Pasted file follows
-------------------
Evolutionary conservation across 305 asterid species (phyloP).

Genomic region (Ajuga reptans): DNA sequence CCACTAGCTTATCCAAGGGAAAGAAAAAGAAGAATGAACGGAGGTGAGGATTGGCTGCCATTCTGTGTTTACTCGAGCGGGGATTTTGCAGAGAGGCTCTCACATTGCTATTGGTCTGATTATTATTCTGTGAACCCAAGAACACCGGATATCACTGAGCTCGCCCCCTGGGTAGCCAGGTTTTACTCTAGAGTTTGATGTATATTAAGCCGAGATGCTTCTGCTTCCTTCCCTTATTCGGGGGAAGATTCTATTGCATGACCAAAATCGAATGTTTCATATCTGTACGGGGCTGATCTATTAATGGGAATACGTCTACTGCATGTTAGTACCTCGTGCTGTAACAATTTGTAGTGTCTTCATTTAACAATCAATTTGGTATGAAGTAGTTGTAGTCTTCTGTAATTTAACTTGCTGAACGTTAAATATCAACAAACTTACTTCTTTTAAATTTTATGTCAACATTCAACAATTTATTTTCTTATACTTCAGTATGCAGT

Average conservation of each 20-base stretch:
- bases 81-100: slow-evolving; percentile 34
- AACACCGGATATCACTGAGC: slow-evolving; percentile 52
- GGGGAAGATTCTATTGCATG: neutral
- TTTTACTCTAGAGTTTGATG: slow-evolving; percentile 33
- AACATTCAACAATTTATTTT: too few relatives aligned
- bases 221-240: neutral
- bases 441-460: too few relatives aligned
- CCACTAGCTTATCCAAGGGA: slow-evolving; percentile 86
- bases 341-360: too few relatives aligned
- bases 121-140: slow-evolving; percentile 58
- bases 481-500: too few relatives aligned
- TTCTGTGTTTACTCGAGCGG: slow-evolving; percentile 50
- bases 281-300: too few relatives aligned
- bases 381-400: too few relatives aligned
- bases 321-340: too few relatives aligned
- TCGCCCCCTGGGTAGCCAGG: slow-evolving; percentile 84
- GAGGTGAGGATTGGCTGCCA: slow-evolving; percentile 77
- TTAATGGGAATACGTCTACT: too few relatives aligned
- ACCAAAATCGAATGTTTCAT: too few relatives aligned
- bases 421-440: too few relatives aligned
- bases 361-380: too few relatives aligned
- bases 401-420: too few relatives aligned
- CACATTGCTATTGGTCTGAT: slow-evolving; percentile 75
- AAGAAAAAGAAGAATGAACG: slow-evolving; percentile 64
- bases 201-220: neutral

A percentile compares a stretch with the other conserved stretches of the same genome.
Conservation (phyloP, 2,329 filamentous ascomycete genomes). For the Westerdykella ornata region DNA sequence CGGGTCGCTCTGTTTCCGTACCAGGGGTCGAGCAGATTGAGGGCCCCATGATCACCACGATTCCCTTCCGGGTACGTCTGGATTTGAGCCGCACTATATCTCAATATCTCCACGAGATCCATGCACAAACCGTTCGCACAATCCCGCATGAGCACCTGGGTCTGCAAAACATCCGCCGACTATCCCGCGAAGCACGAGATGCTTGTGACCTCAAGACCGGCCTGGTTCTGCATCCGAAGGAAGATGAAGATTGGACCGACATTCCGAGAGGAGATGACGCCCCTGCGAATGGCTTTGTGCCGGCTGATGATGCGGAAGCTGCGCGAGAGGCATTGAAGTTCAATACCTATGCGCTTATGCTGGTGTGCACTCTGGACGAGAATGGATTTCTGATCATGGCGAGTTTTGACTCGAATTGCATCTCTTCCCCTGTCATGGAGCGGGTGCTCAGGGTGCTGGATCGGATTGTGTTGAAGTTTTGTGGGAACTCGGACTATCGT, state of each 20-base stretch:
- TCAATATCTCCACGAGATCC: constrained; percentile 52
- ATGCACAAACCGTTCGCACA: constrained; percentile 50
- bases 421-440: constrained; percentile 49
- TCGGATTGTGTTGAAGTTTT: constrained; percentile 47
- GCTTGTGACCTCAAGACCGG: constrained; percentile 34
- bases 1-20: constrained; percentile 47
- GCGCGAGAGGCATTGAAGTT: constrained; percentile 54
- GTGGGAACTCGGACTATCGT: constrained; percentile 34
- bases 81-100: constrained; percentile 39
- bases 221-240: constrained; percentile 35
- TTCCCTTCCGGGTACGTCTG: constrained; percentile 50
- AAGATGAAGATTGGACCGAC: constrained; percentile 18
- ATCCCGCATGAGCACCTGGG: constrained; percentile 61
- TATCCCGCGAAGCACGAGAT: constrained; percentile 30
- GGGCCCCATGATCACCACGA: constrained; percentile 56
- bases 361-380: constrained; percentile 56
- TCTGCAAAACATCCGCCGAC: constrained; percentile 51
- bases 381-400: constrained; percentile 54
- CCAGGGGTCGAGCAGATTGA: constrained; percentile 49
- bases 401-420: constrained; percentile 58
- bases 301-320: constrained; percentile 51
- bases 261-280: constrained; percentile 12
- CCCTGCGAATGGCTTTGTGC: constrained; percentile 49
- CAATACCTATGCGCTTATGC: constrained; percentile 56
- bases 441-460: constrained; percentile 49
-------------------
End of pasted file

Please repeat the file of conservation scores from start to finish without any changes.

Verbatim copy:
Evolutionary conservation across 305 asterid species (phyloP).

Genomic region (Ajuga reptans): DNA sequence CCACTAGCTTATCCAAGGGAAAGAAAAAGAAGAATGAACGGAGGTGAGGATTGGCTGCCATTCTGTGTTTACTCGAGCGGGGATTTTGCAGAGAGGCTCTCACATTGCTATTGGTCTGATTATTATTCTGTGAACCCAAGAACACCGGATATCACTGAGCTCGCCCCCTGGGTAGCCAGGTTTTACTCTAGAGTTTGATGTATATTAAGCCGAGATGCTTCTGCTTCCTTCCCTTATTCGGGGGAAGATTCTATTGCATGACCAAAATCGAATGTTTCATATCTGTACGGGGCTGATCTATTAATGGGAATACGTCTACTGCATGTTAGTACCTCGTGCTGTAACAATTTGTAGTGTCTTCATTTAACAATCAATTTGGTATGAAGTAGTTGTAGTCTTCTGTAATTTAACTTGCTGAACGTTAAATATCAACAAACTTACTTCTTTTAAATTTTATGTCAACATTCAACAATTTATTTTCTTATACTTCAGTATGCAGT

Average conservation of each 20-base stretch:
- bases 81-100: slow-evolving; percentile 34
- AACACCGGATATCACTGAGC: slow-evolving; percentile 52
- GGGGAAGATTCTATTGCATG: neutral
- TTTTACTCTAGAGTTTGATG: slow-evolving; percentile 33
- AACATTCAACAATTTATTTT: too few relatives aligned
- bases 221-240: neutral
- bases 441-460: too few relatives aligned
- CCACTAGCTTATCCAAGGGA: slow-evolving; percentile 86
- bases 341-360: too few relatives aligned
- bases 121-140: slow-evolving; percentile 58
- bases 481-500: too few relatives aligned
- TTCTGTGTTTACTCGAGCGG: slow-evolving; percentile 50
- bases 281-300: too few relatives aligned
- bases 381-400: too few relatives aligned
- bases 321-340: too few relatives aligned
- TCGCCCCCTGGGTAGCCAGG: slow-evolving; percentile 84
- GAGGTGAGGATTGGCTGCCA: slow-evolving; percentile 77
- TTAATGGGAATACGTCTACT: too few relatives aligned
- ACCAAAATCGAATGTTTCAT: too few relatives aligned
- bases 421-440: too few relatives aligned
- bases 361-380: too few relatives aligned
- bases 401-420: too few relatives aligned
- CACATTGCTATTGGTCTGAT: slow-evolving; percentile 75
- AAGAAAAAGAAGAATGAACG: slow-evolving; percentile 64
- bases 201-220: neutral

A percentile compares a stretch with the other conserved stretches of the same genome.
Conservation (phyloP, 2,329 filamentous ascomycete genomes). For the Westerdykella ornata region DNA sequence CGGGTCGCTCTGTTTCCGTACCAGGGGTCGAGCAGATTGAGGGCCCCATGATCACCACGATTCCCTTCCGGGTACGTCTGGATTTGAGCCGCACTATATCTCAATATCTCCACGAGATCCATGCACAAACCGTTCGCACAATCCCGCATGAGCACCTGGGTCTGCAAAACATCCGCCGACTATCCCGCGAAGCACGAGATGCTTGTGACCTCAAGACCGGCCTGGTTCTGCATCCGAAGGAAGATGAAGATTGGACCGACATTCCGAGAGGAGATGACGCCCCTGCGAATGGCTTTGTGCCGGCTGATGATGCGGAAGCTGCGCGAGAGGCATTGAAGTTCAATACCTATGCGCTTATGCTGGTGTGCACTCTGGACGAGAATGGATTTCTGATCATGGCGAGTTTTGACTCGAATTGCATCTCTTCCCCTGTCATGGAGCGGGTGCTCAGGGTGCTGGATCGGATTGTGTTGAAGTTTTGTGGGAACTCGGACTATCGT, state of each 20-base stretch:
- TCAATATCTCCACGAGATCC: constrained; percentile 52
- ATGCACAAACCGTTCGCACA: constrained; percentile 50
- bases 421-440: constrained; percentile 49
- TCGGATTGTGTTGAAGTTTT: constrained; percentile 47
- GCTTGTGACCTCAAGACCGG: constrained; percentile 34
- bases 1-20: constrained; percentile 47
- GCGCGAGAGGCATTGAAGTT: constrained; percentile 54
- GTGGGAACTCGGACTATCGT: constrained; percentile 34
- bases 81-100: constrained; percentile 39
- bases 221-240: constrained; percentile 35
- TTCCCTTCCGGGTACGTCTG: constrained; percentile 50
- AAGATGAAGATTGGACCGAC: constrained; percentile 18
- ATCCCGCATGAGCACCTGGG: constrained; percentile 61
- TATCCCGCGAAGCACGAGAT: constrained; percentile 30
- GGGCCCCATGATCACCACGA: constrained; percentile 56
- bases 361-380: constrained; percentile 56
- TCTGCAAAACATCCGCCGAC: constrained; percentile 51
- bases 381-400: constrained; percentile 54
- CCAGGGGTCGAGCAGATTGA: constrained; percentile 49
- bases 401-420: constrained; percentile 58
- bases 301-320: constrained; percentile 51
- bases 261-280: constrained; percentile 12
- CCCTGCGAATGGCTTTGTGC: constrained; percentile 49
- CAATACCTATGCGCTTATGC: constrained; percentile 56
- bases 441-460: constrained; percentile 49